Medusa's make-up eye liner sealant contains: water, VP/VA Copolymer, Propylene Glycol, Diazolidinyl Urea, Methylparaben, Propylparaben.
One from Sephora ($18 for 0.2 ounces or about 6 ml)
Aqua (Water), Acrylates/Octylacrylamide Copolymer, Propylene Glycol, Polyester-5, Triethanolamine, Phenoxyethanol, Methylparaben. Hydroxyethylcellulose, Ethylparaben, Propylparaben.
One called TransFix contains Aqua (Water), Propylene Glycol, Imidazolidinyl Urea, Polyvinylpyrrolidone, Quaternium-15, Citric Acid (Not so good reviews of this one...)
What I can take from these ingredient lists is that these ingredients contain water, a co-polymer (the VP/VA or polyvinylpyrrolidone or PVP), a humectant/plasticizer (propylene glycol), and preservatives. This is an easy product to replicate because we only have a few variables - the water, the plasticizer, and the sticky stuff - but I want it in a gel format so it doesn't get all over my purse. Secondly, it'll be easier to turn this into a gel liner when I eventually perfect the recipe.
The propylene glycol isn't here so much as a humectant, but as a plasticizer. We want the product to be slightly plastic, in that we can move our eye lid and it won't crack. If we don't have that, then we get a sticky, thick substance that can't handle a little movement. You can use another poly-alcohol based humectant if you want, including hexylene glycol, butylene glycol, glycerin, 1,3-propanediol, or sorbitol. You can't use honey, sodium lactate, or sodium PCA. For more information on humectants, click here.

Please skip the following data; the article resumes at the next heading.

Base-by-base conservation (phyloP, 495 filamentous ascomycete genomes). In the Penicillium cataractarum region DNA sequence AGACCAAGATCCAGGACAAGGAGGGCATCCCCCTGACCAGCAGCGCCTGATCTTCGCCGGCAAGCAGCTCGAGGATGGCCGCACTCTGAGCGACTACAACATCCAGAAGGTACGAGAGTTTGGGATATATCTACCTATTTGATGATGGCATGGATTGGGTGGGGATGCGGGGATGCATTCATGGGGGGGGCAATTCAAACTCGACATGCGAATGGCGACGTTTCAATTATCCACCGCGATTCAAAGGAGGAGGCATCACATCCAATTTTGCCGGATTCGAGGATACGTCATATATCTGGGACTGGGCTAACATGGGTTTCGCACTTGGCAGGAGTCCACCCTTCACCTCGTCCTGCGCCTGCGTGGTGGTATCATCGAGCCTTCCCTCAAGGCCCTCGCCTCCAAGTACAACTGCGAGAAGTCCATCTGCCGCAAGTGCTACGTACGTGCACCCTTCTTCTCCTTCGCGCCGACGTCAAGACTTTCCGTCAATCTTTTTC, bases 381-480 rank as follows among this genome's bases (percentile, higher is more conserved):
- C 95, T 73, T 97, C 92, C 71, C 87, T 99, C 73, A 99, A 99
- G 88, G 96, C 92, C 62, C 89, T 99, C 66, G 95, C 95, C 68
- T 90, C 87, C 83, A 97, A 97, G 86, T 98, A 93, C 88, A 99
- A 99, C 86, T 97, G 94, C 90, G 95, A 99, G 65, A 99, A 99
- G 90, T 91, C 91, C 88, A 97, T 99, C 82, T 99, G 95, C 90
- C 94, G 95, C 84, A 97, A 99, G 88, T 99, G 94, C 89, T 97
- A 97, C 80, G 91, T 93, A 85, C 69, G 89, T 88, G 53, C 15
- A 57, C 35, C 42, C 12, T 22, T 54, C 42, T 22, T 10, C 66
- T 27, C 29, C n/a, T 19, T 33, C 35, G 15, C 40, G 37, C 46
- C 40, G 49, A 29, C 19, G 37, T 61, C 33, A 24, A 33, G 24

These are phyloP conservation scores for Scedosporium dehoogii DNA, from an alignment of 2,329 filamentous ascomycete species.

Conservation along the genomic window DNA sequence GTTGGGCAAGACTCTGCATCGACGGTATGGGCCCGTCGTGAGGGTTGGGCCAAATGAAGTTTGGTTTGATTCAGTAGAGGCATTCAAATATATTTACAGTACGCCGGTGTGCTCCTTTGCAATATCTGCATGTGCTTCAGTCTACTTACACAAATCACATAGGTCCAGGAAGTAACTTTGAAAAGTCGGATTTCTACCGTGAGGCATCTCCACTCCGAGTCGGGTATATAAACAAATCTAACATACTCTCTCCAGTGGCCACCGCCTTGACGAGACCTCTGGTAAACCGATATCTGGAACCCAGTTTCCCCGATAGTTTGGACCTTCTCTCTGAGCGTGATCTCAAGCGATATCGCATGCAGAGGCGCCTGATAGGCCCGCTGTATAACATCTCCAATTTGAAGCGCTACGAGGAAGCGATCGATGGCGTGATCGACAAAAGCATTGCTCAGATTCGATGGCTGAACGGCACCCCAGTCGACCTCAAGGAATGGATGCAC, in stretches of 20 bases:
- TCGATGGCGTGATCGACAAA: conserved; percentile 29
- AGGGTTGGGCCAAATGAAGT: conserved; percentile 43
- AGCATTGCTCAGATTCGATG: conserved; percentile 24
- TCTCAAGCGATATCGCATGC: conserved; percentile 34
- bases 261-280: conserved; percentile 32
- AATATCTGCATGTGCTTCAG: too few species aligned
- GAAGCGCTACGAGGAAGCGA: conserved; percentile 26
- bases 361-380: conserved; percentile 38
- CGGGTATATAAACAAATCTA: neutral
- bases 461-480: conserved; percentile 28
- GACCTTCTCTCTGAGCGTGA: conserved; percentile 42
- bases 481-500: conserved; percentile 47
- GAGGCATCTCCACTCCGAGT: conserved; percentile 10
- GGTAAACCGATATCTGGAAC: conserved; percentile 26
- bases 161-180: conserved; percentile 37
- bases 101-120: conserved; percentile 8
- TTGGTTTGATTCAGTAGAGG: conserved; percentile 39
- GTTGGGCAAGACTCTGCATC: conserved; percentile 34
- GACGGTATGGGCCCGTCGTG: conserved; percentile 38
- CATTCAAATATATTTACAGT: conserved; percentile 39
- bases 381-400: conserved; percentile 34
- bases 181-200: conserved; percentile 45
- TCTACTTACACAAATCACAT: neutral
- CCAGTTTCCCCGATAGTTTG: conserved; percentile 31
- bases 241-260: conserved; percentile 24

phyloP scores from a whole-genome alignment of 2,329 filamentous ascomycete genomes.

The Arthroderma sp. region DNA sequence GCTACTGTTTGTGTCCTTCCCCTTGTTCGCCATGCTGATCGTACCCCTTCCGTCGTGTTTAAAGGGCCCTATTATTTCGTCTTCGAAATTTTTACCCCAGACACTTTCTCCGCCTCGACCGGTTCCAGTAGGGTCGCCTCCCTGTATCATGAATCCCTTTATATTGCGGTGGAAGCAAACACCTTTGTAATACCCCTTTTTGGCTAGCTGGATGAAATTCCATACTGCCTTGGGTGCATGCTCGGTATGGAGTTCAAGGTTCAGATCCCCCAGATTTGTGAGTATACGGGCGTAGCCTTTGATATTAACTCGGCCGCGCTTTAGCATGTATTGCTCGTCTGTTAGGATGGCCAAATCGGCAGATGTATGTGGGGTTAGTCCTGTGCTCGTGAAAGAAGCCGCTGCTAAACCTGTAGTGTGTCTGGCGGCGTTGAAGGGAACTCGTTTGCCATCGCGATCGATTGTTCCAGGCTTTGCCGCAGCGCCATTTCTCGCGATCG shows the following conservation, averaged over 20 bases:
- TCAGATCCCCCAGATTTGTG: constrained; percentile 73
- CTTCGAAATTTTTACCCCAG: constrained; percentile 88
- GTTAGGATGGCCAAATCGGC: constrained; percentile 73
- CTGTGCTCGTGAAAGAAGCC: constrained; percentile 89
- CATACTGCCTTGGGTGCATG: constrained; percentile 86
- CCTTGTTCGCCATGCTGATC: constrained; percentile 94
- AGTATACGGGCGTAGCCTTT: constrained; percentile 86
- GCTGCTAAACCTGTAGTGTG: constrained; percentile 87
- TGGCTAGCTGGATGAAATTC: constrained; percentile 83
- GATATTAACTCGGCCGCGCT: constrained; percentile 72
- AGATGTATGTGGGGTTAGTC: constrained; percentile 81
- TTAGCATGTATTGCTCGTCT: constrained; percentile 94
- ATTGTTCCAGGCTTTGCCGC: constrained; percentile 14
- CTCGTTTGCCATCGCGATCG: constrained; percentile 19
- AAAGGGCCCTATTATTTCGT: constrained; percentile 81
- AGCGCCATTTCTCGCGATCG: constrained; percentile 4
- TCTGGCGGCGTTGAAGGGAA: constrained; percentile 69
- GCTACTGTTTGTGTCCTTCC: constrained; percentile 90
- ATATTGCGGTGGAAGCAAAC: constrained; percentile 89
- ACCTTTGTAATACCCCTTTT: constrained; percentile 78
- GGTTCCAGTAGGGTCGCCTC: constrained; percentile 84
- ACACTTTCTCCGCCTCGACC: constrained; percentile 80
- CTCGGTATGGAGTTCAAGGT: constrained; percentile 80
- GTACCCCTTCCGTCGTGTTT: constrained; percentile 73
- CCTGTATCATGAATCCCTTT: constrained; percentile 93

And I can also take away that they are incredibly expensive for what they are! Running between $5.00 to $20 (and, I'm sure, more!) for less than a tablespoon, the ingredients aren't hard to get or expensive, but it can take some time to get the skin feel you want.
So what ingredients should I have?
- Water. I'll use distilled water for this, as I should for every product I make, but it's even more important when I'm making a gel as I don't want to include salts or metals I could find in tap water.
- A polymer of some kind. I want to use something like PVP or AMP, something I might use in a hair gel for holding. PVP (INCI: PVP) is a film former and thickener soluble in alcohols and water. Use at 1% to 10% in water based products. AMP (INCI: AMP acrylates copolymer) is a similar ingredient, but there are many different versions of it, all of which will include the acrylates copolymer. I'm using PVP because it's easier for me to find.
- Propylene glycol. As I mentioned above, propylene glycol is included here as a plasticizer, as something that will keep something that could be stiffer more supple. (Yeah, you can giggle now if you want.) You can substitute another polyol based humectant here, but I'm using propylene glycol.
- Preservative. Of course we need that. We want to find something that can be used near our eyes. Something like Phenonip or Liquid Germall Plus works well here. Check the preservatives section of the blog to see data sheets on each preservative to see if your favourite will work here.
Related posts that will give you an idea of how I work to figure out a product's ingredients and skin feel:
Duplicating products: Lush's After Life moisturizer (part 1)
Duplicating products: Lush's After Life moisturizer (part 2)